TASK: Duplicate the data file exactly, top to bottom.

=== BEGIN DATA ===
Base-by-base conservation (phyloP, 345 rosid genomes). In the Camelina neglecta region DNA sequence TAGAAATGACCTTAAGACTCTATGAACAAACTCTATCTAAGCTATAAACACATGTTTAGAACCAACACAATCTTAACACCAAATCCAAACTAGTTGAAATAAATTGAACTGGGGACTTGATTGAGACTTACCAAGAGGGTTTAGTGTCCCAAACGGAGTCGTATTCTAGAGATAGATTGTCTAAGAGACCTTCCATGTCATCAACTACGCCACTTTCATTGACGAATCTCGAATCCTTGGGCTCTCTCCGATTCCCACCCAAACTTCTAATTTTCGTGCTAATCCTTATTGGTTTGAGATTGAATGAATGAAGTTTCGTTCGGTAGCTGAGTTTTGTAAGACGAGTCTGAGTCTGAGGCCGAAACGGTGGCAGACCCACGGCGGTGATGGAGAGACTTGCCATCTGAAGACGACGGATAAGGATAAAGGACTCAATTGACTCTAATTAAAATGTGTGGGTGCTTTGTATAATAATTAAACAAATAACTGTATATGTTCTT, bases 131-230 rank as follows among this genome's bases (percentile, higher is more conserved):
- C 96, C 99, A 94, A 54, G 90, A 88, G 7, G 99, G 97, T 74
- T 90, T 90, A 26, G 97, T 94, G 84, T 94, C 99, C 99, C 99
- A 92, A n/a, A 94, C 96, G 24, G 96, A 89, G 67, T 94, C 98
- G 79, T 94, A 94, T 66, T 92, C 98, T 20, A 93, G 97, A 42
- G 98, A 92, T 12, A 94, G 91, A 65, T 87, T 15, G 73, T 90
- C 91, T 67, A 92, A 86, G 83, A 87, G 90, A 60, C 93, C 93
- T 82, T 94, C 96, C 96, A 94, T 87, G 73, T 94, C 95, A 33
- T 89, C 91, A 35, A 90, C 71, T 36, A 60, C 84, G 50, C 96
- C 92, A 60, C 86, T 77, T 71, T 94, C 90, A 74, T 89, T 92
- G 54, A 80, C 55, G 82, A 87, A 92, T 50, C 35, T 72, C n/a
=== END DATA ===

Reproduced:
Base-by-base conservation (phyloP, 345 rosid genomes). In the Camelina neglecta region DNA sequence TAGAAATGACCTTAAGACTCTATGAACAAACTCTATCTAAGCTATAAACACATGTTTAGAACCAACACAATCTTAACACCAAATCCAAACTAGTTGAAATAAATTGAACTGGGGACTTGATTGAGACTTACCAAGAGGGTTTAGTGTCCCAAACGGAGTCGTATTCTAGAGATAGATTGTCTAAGAGACCTTCCATGTCATCAACTACGCCACTTTCATTGACGAATCTCGAATCCTTGGGCTCTCTCCGATTCCCACCCAAACTTCTAATTTTCGTGCTAATCCTTATTGGTTTGAGATTGAATGAATGAAGTTTCGTTCGGTAGCTGAGTTTTGTAAGACGAGTCTGAGTCTGAGGCCGAAACGGTGGCAGACCCACGGCGGTGATGGAGAGACTTGCCATCTGAAGACGACGGATAAGGATAAAGGACTCAATTGACTCTAATTAAAATGTGTGGGTGCTTTGTATAATAATTAAACAAATAACTGTATATGTTCTT, bases 131-230 rank as follows among this genome's bases (percentile, higher is more conserved):
- C 96, C 99, A 94, A 54, G 90, A 88, G 7, G 99, G 97, T 74
- T 90, T 90, A 26, G 97, T 94, G 84, T 94, C 99, C 99, C 99
- A 92, A n/a, A 94, C 96, G 24, G 96, A 89, G 67, T 94, C 98
- G 79, T 94, A 94, T 66, T 92, C 98, T 20, A 93, G 97, A 42
- G 98, A 92, T 12, A 94, G 91, A 65, T 87, T 15, G 73, T 90
- C 91, T 67, A 92, A 86, G 83, A 87, G 90, A 60, C 93, C 93
- T 82, T 94, C 96, C 96, A 94, T 87, G 73, T 94, C 95, A 33
- T 89, C 91, A 35, A 90, C 71, T 36, A 60, C 84, G 50, C 96
- C 92, A 60, C 86, T 77, T 71, T 94, C 90, A 74, T 89, T 92
- G 54, A 80, C 55, G 82, A 87, A 92, T 50, C 35, T 72, C n/a